Don’t look now, but in a lightweight division bursting at the seams with worthy talent, Scott Holtzman has just won five of his last six fights. Jim Miller wouldn’t make it easy to get that sixth win, but Miller never does.
Like any truly great Fight of the Night, this particular tilt was characterized by the overwhelming sense that either man could end up getting their hand raised at any given moment. In the biggest win of his career to date, however, it was “Hot Sauce” who prevailed by wielding the same type of grit and heart that has made his opponent a legend of the game.
“I don’t think there’s anything more I can say about Jim than hasn’t been said already. He’s a legend, going into the Hall of Fame. I didn’t know if I could win if I’m honest. I wasn’t sure, but my team believed in me. They got me prepared to beat someone like that, someone so special. I’ve had a checkered past here in the UFC, but I think this proves that I belong with the upper echelon of guys.”
Jan Blachowicz required only 188 seconds to continue his statement-making romp through the light heavyweight ranks, and seemingly won the sweepstakes to be the next dance partner for champion Jon Jones.
Blachowicz arrived in Albuquerque weeks ahead of schedule to adjust to the high altitude and dry climate of New Mexico. The preparations payed clear dividends. In a near carbon copy of the punch that floored Luke Rockhold at UFC 239, Blachowicz unloaded his “Polish Power” and KOd Cory Anderson, avenging his loss in their first meeting in 2015.
“You promised me on the show, Jon, I am next,” Blachowicz said of Jones, who was in attendance. “Let’s do this. Tell me where and when. Give me the place and time.”
Making your UFC debut on less than two weeks’ notice is commendable. Winning that short-notice fight is impressive. And winning your short-notice UFC debut against a veteran gladiator like Tim Means is borderline miraculous. Yet that’s exactly what California’s Rodriguez did when he ended the night of New Mexico’s Means with a standing guillotine in Round 2.
“I’ve been thinking about this since the first day I stepped into a MMA gym,” Rodriguez said post-fight. “I’ve worked so hard to be here. When I got the call on short notice, I thought to myself, ‘Who am I to turn down the UFC?’ I was going to fight regardless. I feel like Tim Means is a very respected guy and I took him out. I always rise to the occasion, when the pressure is on I perform way better. I believe in myself and my team and I know I can keep showing I belong in there with anyone.”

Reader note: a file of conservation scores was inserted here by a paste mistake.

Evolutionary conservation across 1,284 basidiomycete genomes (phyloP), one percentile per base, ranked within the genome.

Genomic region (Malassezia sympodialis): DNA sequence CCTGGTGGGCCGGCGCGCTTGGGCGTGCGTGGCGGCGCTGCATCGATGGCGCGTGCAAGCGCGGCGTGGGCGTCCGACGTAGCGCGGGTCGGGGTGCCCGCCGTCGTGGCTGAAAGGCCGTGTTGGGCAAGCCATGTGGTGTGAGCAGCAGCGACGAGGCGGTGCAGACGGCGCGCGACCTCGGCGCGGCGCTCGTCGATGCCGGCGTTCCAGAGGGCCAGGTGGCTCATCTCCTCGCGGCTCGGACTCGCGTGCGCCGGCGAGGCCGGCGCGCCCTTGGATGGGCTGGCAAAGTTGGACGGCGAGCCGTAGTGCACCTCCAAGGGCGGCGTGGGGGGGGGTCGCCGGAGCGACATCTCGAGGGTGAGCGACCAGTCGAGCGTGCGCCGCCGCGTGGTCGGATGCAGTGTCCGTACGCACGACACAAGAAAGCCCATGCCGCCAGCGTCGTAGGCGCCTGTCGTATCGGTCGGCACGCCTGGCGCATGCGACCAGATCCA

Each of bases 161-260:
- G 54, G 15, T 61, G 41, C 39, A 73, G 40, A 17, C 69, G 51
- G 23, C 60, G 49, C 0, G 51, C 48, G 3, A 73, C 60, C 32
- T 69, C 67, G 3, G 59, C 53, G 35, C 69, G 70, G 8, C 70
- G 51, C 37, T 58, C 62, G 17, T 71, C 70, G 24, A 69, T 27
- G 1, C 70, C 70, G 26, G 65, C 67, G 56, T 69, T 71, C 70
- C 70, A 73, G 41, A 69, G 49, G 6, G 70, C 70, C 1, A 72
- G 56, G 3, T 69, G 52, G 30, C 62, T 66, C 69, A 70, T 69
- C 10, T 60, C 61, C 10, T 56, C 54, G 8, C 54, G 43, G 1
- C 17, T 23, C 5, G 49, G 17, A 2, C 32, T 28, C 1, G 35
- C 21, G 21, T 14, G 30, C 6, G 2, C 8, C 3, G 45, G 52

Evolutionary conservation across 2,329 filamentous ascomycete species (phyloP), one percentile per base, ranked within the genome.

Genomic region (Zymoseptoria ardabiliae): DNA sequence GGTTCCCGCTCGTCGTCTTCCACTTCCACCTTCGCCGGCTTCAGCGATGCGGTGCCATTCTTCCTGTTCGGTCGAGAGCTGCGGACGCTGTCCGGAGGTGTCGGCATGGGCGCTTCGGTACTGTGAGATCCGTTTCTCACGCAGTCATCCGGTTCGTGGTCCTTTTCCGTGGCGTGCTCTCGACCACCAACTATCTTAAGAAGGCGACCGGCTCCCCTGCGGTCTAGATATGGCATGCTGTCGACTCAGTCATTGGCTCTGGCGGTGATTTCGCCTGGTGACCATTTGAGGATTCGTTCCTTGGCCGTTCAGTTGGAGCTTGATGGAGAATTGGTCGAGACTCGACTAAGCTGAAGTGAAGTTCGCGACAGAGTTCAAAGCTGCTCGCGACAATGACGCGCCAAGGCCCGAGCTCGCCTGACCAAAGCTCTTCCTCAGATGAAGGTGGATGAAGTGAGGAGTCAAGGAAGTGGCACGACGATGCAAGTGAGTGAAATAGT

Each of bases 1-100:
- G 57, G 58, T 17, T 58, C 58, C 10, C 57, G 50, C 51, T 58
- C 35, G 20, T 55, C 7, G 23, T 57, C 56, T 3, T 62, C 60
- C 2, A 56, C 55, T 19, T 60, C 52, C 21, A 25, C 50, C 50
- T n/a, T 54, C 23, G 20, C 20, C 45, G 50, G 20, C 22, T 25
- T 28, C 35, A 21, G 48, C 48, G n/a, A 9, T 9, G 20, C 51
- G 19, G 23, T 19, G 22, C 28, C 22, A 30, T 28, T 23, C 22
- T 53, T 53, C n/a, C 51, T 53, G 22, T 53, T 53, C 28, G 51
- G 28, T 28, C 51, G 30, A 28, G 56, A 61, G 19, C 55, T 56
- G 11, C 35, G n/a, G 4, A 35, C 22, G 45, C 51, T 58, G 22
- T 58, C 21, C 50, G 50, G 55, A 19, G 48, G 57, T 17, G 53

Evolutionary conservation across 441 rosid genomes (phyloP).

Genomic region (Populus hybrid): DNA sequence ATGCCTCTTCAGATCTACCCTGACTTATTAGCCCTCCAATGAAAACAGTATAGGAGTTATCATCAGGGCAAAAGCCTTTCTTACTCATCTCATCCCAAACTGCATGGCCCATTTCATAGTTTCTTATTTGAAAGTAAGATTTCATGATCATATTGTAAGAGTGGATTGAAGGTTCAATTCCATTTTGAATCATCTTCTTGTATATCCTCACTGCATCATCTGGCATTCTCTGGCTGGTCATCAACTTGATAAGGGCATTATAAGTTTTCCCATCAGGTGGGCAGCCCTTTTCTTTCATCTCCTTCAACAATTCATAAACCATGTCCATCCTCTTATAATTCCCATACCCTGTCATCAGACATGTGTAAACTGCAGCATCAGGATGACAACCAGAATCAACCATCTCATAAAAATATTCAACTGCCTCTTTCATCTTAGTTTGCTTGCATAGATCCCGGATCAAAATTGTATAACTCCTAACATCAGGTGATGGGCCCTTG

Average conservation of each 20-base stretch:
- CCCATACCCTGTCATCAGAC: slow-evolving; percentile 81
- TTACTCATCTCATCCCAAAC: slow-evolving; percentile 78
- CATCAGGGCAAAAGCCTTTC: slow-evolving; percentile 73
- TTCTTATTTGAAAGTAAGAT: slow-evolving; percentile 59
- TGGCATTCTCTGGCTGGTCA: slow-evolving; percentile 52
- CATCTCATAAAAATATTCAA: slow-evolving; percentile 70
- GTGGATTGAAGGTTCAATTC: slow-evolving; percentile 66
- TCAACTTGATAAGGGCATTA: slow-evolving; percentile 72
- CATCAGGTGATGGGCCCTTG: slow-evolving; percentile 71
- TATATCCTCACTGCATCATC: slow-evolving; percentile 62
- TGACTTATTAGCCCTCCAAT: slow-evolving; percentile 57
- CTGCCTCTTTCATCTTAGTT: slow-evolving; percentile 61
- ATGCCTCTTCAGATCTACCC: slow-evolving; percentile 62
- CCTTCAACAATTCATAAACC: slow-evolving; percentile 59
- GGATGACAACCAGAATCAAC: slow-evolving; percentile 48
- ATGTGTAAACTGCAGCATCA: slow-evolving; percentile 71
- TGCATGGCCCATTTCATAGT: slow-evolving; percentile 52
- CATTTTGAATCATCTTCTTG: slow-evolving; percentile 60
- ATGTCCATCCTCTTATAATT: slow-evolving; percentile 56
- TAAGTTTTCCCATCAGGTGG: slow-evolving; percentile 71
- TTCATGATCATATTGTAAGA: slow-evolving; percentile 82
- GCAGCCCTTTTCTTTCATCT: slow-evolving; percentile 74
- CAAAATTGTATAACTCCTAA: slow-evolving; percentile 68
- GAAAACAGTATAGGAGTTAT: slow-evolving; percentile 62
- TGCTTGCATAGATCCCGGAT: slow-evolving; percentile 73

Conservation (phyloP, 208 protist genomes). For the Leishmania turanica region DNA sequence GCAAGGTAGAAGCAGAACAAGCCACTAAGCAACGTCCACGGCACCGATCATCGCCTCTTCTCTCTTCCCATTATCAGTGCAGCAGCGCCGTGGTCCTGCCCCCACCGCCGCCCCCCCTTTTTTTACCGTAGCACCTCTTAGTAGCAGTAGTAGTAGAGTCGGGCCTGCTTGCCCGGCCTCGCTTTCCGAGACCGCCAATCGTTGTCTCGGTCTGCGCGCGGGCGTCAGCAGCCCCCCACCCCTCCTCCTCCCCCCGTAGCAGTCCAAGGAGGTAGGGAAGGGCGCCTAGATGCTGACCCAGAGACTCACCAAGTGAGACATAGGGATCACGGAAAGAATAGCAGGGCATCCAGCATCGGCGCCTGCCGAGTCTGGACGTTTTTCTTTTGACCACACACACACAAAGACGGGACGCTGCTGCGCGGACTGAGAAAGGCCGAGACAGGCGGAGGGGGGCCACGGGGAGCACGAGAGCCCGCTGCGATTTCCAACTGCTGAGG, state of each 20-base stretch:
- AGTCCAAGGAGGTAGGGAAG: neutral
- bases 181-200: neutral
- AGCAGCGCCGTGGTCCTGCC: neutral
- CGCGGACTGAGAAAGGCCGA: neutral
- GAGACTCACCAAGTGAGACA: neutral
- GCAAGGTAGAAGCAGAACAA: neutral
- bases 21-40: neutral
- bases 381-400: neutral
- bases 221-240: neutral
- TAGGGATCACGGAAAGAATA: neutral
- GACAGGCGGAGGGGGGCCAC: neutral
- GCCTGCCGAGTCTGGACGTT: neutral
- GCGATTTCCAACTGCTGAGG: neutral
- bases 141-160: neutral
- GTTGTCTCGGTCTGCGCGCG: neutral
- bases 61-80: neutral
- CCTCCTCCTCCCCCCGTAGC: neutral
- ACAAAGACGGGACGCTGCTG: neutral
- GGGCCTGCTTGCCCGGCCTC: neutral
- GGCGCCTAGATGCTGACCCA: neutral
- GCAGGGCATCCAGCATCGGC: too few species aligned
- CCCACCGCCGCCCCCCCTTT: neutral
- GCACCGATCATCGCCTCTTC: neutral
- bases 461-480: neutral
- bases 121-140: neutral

Merab Dvalishvili officially connected with 12 of his 24 takedown attempts against Casey Kenney, joining Georges St-Pierre, Demetrious Johnson, and Colby Covington as the only fighters in UFC history to land 10+ takedowns in a fight on two or more occasions. His 12 takedowns in the same fight broke the UFC/WEC bantamweight record, 11, set by Dvalishvili himself and Frankie Saenz.
UFC Rio Rancho now holds the curious distinction of being the only event to have two fights on the same card end in disqualification. Even more unlikely, both DQs were the results of illegal knees.
In a fight that he might have won, Michel Pereira delivered an ill-advised knee to a downed Diego Sanchez. The resulting cut on Sanchez’s head and loss of vision awarded the local favorite the victory.
Similarly, Kazula Vargas was well on his way to spoiling the debut of Brok Weaver when a similar action gave the victory to the Dana White Contender Series alum. For his part, Weaver was unhappy, even in victory.
“A win like that is a loss in my book,” he would say backstage. “I hold nothing against Vargas. The knee? Heat of the moment, you know? I’ve been in the moment. I’ve kneed people down. It happens sometimes. I lost tonight. I just got paid good.”